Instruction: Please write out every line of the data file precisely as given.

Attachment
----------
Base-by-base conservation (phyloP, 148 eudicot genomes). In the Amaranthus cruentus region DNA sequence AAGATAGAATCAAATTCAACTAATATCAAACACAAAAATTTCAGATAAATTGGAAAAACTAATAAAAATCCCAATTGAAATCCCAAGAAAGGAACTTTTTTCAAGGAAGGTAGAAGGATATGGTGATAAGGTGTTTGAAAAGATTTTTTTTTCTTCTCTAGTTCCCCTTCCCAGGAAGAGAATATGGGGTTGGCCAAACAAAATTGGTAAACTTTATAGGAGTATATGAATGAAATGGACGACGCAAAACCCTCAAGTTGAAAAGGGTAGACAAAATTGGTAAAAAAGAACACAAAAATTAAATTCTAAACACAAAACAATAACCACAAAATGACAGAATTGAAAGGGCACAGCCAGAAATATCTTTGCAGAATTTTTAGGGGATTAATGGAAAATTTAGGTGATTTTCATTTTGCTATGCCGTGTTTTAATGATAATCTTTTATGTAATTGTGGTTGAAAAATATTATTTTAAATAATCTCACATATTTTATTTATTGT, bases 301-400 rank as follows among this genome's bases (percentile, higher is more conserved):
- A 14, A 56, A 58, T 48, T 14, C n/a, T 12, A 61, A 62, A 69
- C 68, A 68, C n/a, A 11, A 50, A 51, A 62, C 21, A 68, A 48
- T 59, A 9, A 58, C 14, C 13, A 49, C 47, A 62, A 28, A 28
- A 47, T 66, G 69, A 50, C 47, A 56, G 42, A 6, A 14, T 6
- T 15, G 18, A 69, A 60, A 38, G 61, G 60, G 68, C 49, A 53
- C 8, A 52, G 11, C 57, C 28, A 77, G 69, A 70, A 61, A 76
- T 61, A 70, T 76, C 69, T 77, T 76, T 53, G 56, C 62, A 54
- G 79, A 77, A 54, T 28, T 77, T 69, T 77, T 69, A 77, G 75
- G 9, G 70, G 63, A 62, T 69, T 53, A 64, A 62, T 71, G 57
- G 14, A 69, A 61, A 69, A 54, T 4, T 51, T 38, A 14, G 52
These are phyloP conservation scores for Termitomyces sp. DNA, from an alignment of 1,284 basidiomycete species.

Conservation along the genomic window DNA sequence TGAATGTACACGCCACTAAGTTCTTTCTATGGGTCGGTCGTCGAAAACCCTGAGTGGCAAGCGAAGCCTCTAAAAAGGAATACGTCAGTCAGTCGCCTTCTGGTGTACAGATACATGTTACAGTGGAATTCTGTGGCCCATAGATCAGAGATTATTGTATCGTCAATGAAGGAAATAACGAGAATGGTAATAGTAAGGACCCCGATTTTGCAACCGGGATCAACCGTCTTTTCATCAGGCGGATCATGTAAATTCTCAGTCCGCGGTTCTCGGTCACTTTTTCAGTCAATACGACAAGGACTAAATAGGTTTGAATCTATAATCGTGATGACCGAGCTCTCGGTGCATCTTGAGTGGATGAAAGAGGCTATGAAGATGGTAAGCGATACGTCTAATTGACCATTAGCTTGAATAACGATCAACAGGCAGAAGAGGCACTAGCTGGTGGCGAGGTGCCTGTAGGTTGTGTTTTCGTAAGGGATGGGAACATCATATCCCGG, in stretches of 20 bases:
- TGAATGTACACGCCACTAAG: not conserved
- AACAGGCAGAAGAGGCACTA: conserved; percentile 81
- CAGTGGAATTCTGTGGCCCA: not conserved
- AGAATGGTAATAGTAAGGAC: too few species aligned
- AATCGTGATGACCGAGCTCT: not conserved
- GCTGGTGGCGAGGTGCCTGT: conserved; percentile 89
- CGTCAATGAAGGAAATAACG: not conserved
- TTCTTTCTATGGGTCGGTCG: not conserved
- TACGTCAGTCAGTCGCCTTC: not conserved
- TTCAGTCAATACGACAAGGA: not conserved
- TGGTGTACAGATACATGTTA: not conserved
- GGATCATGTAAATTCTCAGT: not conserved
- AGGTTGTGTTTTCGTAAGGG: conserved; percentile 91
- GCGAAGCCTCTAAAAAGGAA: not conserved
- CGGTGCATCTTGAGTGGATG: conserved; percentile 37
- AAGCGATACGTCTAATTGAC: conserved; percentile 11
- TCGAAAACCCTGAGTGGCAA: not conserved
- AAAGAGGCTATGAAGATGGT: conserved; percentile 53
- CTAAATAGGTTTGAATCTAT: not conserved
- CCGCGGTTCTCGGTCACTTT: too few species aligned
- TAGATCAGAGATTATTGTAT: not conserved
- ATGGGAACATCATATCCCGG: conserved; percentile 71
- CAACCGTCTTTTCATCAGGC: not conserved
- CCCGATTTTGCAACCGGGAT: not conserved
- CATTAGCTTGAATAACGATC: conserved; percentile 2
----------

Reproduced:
Base-by-base conservation (phyloP, 148 eudicot genomes). In the Amaranthus cruentus region DNA sequence AAGATAGAATCAAATTCAACTAATATCAAACACAAAAATTTCAGATAAATTGGAAAAACTAATAAAAATCCCAATTGAAATCCCAAGAAAGGAACTTTTTTCAAGGAAGGTAGAAGGATATGGTGATAAGGTGTTTGAAAAGATTTTTTTTTCTTCTCTAGTTCCCCTTCCCAGGAAGAGAATATGGGGTTGGCCAAACAAAATTGGTAAACTTTATAGGAGTATATGAATGAAATGGACGACGCAAAACCCTCAAGTTGAAAAGGGTAGACAAAATTGGTAAAAAAGAACACAAAAATTAAATTCTAAACACAAAACAATAACCACAAAATGACAGAATTGAAAGGGCACAGCCAGAAATATCTTTGCAGAATTTTTAGGGGATTAATGGAAAATTTAGGTGATTTTCATTTTGCTATGCCGTGTTTTAATGATAATCTTTTATGTAATTGTGGTTGAAAAATATTATTTTAAATAATCTCACATATTTTATTTATTGT, bases 301-400 rank as follows among this genome's bases (percentile, higher is more conserved):
- A 14, A 56, A 58, T 48, T 14, C n/a, T 12, A 61, A 62, A 69
- C 68, A 68, C n/a, A 11, A 50, A 51, A 62, C 21, A 68, A 48
- T 59, A 9, A 58, C 14, C 13, A 49, C 47, A 62, A 28, A 28
- A 47, T 66, G 69, A 50, C 47, A 56, G 42, A 6, A 14, T 6
- T 15, G 18, A 69, A 60, A 38, G 61, G 60, G 68, C 49, A 53
- C 8, A 52, G 11, C 57, C 28, A 77, G 69, A 70, A 61, A 76
- T 61, A 70, T 76, C 69, T 77, T 76, T 53, G 56, C 62, A 54
- G 79, A 77, A 54, T 28, T 77, T 69, T 77, T 69, A 77, G 75
- G 9, G 70, G 63, A 62, T 69, T 53, A 64, A 62, T 71, G 57
- G 14, A 69, A 61, A 69, A 54, T 4, T 51, T 38, A 14, G 52
These are phyloP conservation scores for Termitomyces sp. DNA, from an alignment of 1,284 basidiomycete species.

Conservation along the genomic window DNA sequence TGAATGTACACGCCACTAAGTTCTTTCTATGGGTCGGTCGTCGAAAACCCTGAGTGGCAAGCGAAGCCTCTAAAAAGGAATACGTCAGTCAGTCGCCTTCTGGTGTACAGATACATGTTACAGTGGAATTCTGTGGCCCATAGATCAGAGATTATTGTATCGTCAATGAAGGAAATAACGAGAATGGTAATAGTAAGGACCCCGATTTTGCAACCGGGATCAACCGTCTTTTCATCAGGCGGATCATGTAAATTCTCAGTCCGCGGTTCTCGGTCACTTTTTCAGTCAATACGACAAGGACTAAATAGGTTTGAATCTATAATCGTGATGACCGAGCTCTCGGTGCATCTTGAGTGGATGAAAGAGGCTATGAAGATGGTAAGCGATACGTCTAATTGACCATTAGCTTGAATAACGATCAACAGGCAGAAGAGGCACTAGCTGGTGGCGAGGTGCCTGTAGGTTGTGTTTTCGTAAGGGATGGGAACATCATATCCCGG, in stretches of 20 bases:
- TGAATGTACACGCCACTAAG: not conserved
- AACAGGCAGAAGAGGCACTA: conserved; percentile 81
- CAGTGGAATTCTGTGGCCCA: not conserved
- AGAATGGTAATAGTAAGGAC: too few species aligned
- AATCGTGATGACCGAGCTCT: not conserved
- GCTGGTGGCGAGGTGCCTGT: conserved; percentile 89
- CGTCAATGAAGGAAATAACG: not conserved
- TTCTTTCTATGGGTCGGTCG: not conserved
- TACGTCAGTCAGTCGCCTTC: not conserved
- TTCAGTCAATACGACAAGGA: not conserved
- TGGTGTACAGATACATGTTA: not conserved
- GGATCATGTAAATTCTCAGT: not conserved
- AGGTTGTGTTTTCGTAAGGG: conserved; percentile 91
- GCGAAGCCTCTAAAAAGGAA: not conserved
- CGGTGCATCTTGAGTGGATG: conserved; percentile 37
- AAGCGATACGTCTAATTGAC: conserved; percentile 11
- TCGAAAACCCTGAGTGGCAA: not conserved
- AAAGAGGCTATGAAGATGGT: conserved; percentile 53
- CTAAATAGGTTTGAATCTAT: not conserved
- CCGCGGTTCTCGGTCACTTT: too few species aligned
- TAGATCAGAGATTATTGTAT: not conserved
- ATGGGAACATCATATCCCGG: conserved; percentile 71
- CAACCGTCTTTTCATCAGGC: not conserved
- CCCGATTTTGCAACCGGGAT: not conserved
- CATTAGCTTGAATAACGATC: conserved; percentile 2